Synopsis: In his latest scheme to torment poor little Butters, Eric Cartman dons a robot disguise and presents himself as a gift (from Japan) to the gullible kid. Believing it for all it's worth, Butters is overjoyed at having his own personal robot friend. Cartman's goal in all this is to dig up more embarrassing dirt on Butters, obviously only for Eric's personal enjoyment. This plan comes to a screeching halt, however, when Cartman discovers Butters has blackmail to finally get a little revenge on his obese frenemy: a videotape of Cartman dressed like Britney Spears and dancing with a cardboard cut-out of Justin Timberlake.
Cartman decides he has to find this tape at all costs, even if it means continuing with the robot ruse for days. And it does.
Why It's Awesome: It's always great when Cartman's scheming finally catches up to him, and in this case, the tubby jerk gets far more than he bargained for. This episode has no message behind it, no great narrative lined with subtexts or any sort of social metaphors. It's all jokes and every last one is positively killer. The majority of the hilarity comes from the fact that Cartman absolutely WILL NOT STOP with the robot gag, wearing his costume everywhere until he can track down Butters' videotaped blackmail. He fools nearly everyone, including movie executives and even the U.S. military.This is probably the South Park episode to show non-South Park enthusiasts. Anyone who watches this one will be a fan forever.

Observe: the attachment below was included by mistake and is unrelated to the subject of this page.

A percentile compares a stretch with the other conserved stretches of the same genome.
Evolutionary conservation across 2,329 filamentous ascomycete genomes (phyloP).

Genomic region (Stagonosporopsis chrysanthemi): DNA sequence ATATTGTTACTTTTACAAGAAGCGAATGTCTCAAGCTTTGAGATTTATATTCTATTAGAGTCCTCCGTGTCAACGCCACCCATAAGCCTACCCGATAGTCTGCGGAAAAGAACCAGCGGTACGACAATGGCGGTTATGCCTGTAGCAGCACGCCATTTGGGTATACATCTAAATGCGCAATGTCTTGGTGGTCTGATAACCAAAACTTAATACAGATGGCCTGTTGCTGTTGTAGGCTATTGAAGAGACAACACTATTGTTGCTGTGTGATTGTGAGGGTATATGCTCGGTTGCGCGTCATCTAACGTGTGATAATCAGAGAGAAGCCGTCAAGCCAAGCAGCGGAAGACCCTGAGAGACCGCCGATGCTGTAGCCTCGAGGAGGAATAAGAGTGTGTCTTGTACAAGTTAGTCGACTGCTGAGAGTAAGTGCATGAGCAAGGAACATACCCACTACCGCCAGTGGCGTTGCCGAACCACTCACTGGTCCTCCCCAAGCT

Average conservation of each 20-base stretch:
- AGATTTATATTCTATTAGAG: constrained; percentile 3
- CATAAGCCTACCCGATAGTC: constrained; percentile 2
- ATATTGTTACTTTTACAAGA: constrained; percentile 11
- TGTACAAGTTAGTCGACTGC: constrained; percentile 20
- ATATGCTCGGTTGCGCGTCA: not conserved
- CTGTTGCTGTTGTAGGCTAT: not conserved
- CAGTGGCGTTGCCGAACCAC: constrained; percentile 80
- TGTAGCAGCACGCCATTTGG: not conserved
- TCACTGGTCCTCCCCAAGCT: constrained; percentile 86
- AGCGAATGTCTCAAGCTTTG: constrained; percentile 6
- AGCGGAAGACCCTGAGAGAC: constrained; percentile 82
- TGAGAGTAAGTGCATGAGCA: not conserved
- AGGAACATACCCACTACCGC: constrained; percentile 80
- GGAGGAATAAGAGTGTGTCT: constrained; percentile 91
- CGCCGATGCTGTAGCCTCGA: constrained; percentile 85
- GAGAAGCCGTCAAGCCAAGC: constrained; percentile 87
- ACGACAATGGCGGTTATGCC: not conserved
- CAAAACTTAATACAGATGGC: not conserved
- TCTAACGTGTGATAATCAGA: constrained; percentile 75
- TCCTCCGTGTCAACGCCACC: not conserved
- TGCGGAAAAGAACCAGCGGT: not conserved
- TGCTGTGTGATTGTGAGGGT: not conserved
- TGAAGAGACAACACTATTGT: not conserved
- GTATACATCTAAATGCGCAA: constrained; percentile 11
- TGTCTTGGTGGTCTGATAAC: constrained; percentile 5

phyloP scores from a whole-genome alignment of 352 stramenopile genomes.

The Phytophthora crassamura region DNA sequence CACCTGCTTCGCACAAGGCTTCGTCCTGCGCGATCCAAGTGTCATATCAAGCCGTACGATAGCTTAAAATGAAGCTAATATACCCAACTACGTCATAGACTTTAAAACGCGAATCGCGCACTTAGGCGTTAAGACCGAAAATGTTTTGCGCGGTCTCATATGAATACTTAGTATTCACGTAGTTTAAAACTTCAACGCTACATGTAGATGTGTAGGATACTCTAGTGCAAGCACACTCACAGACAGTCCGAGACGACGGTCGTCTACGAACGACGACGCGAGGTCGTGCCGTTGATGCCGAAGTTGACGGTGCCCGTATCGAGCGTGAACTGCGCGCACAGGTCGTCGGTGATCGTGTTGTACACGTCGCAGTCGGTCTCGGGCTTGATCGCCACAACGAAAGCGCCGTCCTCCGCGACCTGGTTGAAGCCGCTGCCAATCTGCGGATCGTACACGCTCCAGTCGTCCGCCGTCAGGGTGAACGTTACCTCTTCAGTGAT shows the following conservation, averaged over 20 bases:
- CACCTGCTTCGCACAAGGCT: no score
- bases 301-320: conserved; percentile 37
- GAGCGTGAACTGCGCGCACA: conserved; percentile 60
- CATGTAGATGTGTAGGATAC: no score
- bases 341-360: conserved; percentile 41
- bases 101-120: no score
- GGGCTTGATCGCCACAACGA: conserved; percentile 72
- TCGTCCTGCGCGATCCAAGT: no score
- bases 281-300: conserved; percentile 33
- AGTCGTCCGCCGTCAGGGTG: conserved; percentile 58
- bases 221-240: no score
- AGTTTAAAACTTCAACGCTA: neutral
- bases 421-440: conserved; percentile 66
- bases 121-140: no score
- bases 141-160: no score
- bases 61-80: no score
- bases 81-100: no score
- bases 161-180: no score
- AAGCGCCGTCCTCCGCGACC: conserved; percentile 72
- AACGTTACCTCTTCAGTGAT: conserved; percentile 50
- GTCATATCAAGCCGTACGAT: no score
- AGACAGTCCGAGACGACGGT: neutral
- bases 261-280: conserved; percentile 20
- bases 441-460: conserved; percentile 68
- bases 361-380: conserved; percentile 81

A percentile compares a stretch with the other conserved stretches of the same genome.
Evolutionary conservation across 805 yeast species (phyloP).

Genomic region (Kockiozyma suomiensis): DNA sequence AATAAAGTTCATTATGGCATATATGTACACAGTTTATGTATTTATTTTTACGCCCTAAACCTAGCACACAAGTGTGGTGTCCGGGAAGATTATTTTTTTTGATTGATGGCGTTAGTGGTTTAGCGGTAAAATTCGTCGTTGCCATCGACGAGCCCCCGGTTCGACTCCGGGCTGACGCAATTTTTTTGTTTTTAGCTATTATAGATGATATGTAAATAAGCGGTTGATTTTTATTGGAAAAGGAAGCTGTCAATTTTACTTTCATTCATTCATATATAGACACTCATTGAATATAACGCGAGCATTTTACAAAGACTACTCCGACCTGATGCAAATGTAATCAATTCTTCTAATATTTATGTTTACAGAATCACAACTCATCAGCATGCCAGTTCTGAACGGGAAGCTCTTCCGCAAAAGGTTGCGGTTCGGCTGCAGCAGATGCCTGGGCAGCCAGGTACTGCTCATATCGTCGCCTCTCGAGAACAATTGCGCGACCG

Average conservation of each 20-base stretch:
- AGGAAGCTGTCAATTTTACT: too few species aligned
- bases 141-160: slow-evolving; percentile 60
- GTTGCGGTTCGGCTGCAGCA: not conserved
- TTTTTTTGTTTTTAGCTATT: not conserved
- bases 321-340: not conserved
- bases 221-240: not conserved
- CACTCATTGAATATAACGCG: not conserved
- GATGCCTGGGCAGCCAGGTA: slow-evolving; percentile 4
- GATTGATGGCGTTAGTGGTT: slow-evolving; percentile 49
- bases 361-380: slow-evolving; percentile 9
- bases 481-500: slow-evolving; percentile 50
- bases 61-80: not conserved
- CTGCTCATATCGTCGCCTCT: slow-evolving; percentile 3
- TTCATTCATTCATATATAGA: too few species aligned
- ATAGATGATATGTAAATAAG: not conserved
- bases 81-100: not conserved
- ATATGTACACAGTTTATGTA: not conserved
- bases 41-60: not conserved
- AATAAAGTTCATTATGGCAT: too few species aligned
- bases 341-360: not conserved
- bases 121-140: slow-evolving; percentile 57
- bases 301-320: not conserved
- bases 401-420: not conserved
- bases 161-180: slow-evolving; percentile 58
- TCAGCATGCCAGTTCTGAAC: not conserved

#1 - Scott Tenorman Must Die (Season 5)
Original Air Date: July 11, 2001
Synopsis: After being the butt of ninth-grader Scott Tenorman's cruel jokes for far too long, Cartman swears vengeance. One bowl of chili and one visit from Radiohead later, and you've got the greatest South Park episode of all-time, without question.
Why It's Awesome: If there's ever been a perfect South Park episode, this is it. Like many of the best shows in the series, this episode is entirely devoid of subplots and messages. It's about Cartman's revenge on the older boy who wronged him and nothing more. The episode ends in a brilliantly creepy Hitchcockian twist that few first-time viewers will see coming. It's blindingly funny from the opening scene to the shocking end and is full of far too many great moments to list here. Suffice it to say, Scott Tenorman Must Die is something you must see. If nothing else, you'll surely never look at chili the same way again.
Well, I hope you've enjoyed reading my little tribute to South Park. I'd love to hear what your favorite episodes are, so feel free to fill up the comment box below. As for me, my work here is done.
Screw you guys, I'm goin' home. :)
Posted October 6, 2010